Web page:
November 14, 1998
It was with great interest that I read Bill Christine's Nov. 6 article regarding horse racing and the need for "new blood" at the tracks. Until recently, my husband and I had always been vague fans, interested in the Triple Crown, but unaware of anything else. Until 1997, we did not know of the Breeders' Cup's existence. Today we are avid fans, eager to get our hands and minds on anything to do with racing. What changed us from casual to rabid fans? It started with Cigar, when we saw him lose at Del Mar in 1996.
October 8, 1989
James Flanigan made an excellent analysis of cash flow and profit structure of the illegal cocaine business. He should have left it at that, rather than wandering into those vague generalities regarding results if legalization were to take place. Let's face it: William Bennett and President Bush (perhaps less flamboyantly) are Rambos in business suits. Earmarking billions of dollars for materiel and "advisers" for Colombia and more cops and jails at home gets their adrenaline going; using those billions for inner-city education, economic improvement and treatment for addicts would be so boring.
April 3, 1999
So now we hear that Vlade Divac is "struggling to make sense of the horror" [March 27] saying "innocent people are going to die on both sides" but yet he "doesn't like to get into the politics of the battle." My question is, where was Vlade when the Serbs were perpetrating the horror of ethnic cleansing? Sure, he would offer up vague condemnations of both sides, but did we ever hear Vlade step up and speak out specifically against what Milosevic and Karadzic and Mladic were doing? As a high-profile Serb, his swift and uncompromising condemnation of the genocide being practiced by his countrymen would have resonated throughout his country, bolstering the forces of reason that do exist within Serbia.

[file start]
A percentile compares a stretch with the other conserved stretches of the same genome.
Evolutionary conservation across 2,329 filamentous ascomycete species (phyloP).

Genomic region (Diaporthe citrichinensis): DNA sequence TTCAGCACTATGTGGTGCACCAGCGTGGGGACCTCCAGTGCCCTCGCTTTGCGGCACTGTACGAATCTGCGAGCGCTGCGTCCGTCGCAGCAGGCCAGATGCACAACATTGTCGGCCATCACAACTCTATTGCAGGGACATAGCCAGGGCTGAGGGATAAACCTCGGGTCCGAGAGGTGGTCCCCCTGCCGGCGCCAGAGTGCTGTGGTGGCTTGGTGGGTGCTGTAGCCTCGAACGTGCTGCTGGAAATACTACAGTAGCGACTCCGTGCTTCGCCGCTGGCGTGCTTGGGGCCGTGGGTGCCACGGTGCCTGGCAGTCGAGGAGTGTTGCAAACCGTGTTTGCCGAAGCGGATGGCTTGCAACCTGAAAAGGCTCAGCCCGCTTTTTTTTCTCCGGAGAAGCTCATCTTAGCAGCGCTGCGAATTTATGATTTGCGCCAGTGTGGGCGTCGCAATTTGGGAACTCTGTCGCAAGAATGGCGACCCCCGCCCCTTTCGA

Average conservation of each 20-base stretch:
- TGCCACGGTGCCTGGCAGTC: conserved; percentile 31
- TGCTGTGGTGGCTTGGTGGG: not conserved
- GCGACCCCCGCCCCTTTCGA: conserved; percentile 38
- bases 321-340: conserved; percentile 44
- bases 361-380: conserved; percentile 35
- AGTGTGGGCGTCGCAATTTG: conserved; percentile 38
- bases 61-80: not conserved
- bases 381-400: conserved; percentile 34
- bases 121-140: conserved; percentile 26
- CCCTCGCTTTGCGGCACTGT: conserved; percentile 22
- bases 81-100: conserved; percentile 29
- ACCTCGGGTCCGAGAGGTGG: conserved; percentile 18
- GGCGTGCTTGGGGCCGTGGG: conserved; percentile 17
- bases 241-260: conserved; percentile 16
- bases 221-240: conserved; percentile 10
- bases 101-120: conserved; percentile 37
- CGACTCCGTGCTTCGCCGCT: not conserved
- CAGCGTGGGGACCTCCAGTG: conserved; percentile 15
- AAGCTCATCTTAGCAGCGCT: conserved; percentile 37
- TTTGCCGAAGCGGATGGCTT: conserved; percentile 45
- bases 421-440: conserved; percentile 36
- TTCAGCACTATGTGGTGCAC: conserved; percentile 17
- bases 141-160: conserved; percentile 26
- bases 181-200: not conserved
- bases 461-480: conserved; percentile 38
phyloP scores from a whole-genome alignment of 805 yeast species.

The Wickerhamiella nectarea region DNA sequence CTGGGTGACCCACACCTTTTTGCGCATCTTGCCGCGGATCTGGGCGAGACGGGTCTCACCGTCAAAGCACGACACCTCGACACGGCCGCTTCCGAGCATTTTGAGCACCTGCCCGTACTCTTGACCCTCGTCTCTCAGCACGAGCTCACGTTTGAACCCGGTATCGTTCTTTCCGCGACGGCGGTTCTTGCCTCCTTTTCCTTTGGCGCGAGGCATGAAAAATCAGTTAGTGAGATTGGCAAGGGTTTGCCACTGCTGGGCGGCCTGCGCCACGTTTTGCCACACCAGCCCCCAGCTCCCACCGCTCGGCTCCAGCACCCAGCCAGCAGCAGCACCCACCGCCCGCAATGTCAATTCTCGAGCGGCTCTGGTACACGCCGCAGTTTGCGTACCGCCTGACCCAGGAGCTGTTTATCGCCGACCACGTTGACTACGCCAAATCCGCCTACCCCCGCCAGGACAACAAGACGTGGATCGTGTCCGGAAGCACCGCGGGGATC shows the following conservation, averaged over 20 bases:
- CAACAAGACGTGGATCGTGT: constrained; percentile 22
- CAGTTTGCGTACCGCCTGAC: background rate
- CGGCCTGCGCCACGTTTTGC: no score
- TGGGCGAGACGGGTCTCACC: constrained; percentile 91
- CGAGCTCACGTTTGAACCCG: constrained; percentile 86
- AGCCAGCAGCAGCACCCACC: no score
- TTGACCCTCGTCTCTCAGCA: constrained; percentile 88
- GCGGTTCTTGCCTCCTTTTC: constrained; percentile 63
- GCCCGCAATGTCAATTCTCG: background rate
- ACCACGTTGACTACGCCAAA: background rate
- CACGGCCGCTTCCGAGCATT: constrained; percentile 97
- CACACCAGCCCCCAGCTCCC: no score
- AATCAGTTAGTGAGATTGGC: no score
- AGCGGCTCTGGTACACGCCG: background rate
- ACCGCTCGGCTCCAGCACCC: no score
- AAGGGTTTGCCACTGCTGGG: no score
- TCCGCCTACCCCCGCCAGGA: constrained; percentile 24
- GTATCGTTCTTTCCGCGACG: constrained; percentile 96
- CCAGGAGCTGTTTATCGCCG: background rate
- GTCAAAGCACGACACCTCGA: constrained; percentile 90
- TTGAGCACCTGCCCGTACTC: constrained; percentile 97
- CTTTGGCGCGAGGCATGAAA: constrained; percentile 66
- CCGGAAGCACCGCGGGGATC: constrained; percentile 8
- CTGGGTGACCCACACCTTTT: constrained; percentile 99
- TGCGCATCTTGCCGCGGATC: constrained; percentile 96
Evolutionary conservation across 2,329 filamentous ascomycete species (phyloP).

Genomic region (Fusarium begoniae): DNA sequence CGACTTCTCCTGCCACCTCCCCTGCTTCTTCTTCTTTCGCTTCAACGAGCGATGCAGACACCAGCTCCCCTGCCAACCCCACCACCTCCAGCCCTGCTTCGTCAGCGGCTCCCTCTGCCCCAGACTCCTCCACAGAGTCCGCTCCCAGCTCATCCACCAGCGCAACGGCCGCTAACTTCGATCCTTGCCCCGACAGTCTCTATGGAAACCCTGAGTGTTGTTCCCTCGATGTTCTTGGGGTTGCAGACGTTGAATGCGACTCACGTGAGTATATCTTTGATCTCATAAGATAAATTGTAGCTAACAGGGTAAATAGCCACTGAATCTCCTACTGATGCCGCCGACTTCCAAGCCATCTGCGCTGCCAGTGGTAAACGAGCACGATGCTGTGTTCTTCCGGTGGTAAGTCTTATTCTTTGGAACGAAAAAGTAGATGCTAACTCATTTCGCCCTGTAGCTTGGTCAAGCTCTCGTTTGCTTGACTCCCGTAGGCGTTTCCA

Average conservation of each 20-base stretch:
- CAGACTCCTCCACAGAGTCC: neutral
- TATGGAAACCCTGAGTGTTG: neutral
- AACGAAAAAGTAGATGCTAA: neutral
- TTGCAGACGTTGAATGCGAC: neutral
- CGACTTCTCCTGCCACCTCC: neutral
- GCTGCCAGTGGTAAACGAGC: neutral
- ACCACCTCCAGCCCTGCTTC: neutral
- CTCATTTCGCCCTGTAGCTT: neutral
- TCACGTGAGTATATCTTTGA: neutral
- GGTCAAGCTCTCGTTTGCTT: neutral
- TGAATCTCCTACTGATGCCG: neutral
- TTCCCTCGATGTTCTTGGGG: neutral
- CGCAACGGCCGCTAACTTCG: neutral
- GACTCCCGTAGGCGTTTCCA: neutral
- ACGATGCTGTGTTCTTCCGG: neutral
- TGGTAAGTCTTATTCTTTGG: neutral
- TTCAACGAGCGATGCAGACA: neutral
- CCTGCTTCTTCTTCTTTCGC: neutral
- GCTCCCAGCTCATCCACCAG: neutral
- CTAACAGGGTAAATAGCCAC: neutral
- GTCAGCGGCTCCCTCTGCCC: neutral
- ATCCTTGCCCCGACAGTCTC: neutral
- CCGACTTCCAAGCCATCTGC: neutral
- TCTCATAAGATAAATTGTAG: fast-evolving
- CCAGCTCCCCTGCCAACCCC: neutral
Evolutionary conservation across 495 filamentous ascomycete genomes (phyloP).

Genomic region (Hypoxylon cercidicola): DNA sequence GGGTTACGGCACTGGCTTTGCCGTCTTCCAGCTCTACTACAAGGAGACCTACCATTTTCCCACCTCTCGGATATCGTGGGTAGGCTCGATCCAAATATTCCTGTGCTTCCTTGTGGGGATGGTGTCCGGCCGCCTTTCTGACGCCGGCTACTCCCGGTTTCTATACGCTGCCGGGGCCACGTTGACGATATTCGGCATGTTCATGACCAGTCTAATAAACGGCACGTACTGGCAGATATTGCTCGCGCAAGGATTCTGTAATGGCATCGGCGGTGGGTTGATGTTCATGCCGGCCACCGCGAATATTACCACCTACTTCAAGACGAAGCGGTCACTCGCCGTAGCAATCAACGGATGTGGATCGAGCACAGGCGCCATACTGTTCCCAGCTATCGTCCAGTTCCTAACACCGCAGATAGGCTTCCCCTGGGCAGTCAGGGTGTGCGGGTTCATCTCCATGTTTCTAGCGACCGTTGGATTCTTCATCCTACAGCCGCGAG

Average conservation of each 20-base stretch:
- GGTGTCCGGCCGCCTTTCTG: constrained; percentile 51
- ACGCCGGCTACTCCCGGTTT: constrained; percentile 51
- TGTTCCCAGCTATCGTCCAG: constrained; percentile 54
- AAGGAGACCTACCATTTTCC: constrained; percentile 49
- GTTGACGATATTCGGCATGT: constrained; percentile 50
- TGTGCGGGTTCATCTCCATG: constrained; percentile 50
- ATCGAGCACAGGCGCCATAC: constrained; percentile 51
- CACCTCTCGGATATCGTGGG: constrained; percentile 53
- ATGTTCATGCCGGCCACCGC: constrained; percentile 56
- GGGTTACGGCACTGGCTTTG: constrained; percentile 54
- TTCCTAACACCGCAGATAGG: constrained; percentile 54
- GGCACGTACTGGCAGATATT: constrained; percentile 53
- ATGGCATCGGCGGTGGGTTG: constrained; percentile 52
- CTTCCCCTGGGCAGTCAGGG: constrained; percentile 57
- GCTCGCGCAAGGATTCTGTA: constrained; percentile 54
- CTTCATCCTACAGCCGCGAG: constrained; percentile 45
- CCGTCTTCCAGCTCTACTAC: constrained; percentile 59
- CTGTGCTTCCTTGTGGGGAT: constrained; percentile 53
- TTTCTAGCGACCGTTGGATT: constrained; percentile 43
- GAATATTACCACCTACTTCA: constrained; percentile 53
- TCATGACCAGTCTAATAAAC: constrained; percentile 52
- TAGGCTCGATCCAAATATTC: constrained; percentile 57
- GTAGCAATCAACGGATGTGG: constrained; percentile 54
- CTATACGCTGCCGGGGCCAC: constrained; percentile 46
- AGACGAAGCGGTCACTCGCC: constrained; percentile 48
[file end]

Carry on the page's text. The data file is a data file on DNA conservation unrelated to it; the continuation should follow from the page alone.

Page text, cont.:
August 16, 1987
Boo to the critics of Judge Joseph A. Wapner! Each would apparently deny this fine judge the pleasure and challenges of continuing the practice of law in the "real world" because he is now a television celebrity. One critic reveals his contempt for individuals who watch 'People's Court' by informing us that the judge's dual persona ". . . leads to confusion and disorientation among viewers." Hah! What snobbish hogwash. Would these same critics wish to deprive the likes of Arthur Miller from teaching law to his students at Harvard because he, too, appears regularly on television educating the general public on the function of law in a republican form of government?
July 4, 2010
An ÃÂÃÂactivist' Supreme Court rules on guns Re ÃÂÃÂGun rights and states' rights,ÃÂÃÂ Editorial, June 29 The lawyers were the only winners here! No longer can we debate the original intent of the 2nd Amendment by the drafters of the Constitution over the language which limited that right to militias. This decision came from an ÃÂÃÂactivistÃÂÃÂ court, claiming to be conservative, which did not hesitate to overthrow precedent.
August 1, 2010 |
On July 13, the U.S. Court of Appeals for the 2nd Circuit, directed by the Supreme Court to address the 1st Amendment issues in Federal Communications Commission vs. Fox Television Stations, et al. — a case that has to do with the sort of "fleeting expletives" that occasionally escape the mouths of overexcited participants in televised live events — found the FCC's indecency guidelines to be "unconstitutionally vague " Now,...
January 3, 1993 |
When they converged in San Francisco about 45 years ago, Wolfgang Paalen, Gordon Onslow Ford and Lee Mullican wanted nothing less than to be image makers of cosmic freedom. The purpose of art, they thought, was self-transcending awareness.
July 13, 2012 |
Psychologist Timothy D. Wilson, a professor at the University of Virginia, expressed resentment in his Times Op-Ed article on Thursday over the fact that most scientists don't consider his field a real science. He casts scientists as condescending bullies: "Once, during a meeting at my university, a biologist mentioned that he was the only faculty member present from a science department. When I corrected him, noting that I was from the Department of Psychology, he waved his hand dismissively, as if I were a Little Leaguer telling a member of the New York Yankees that I too played baseball.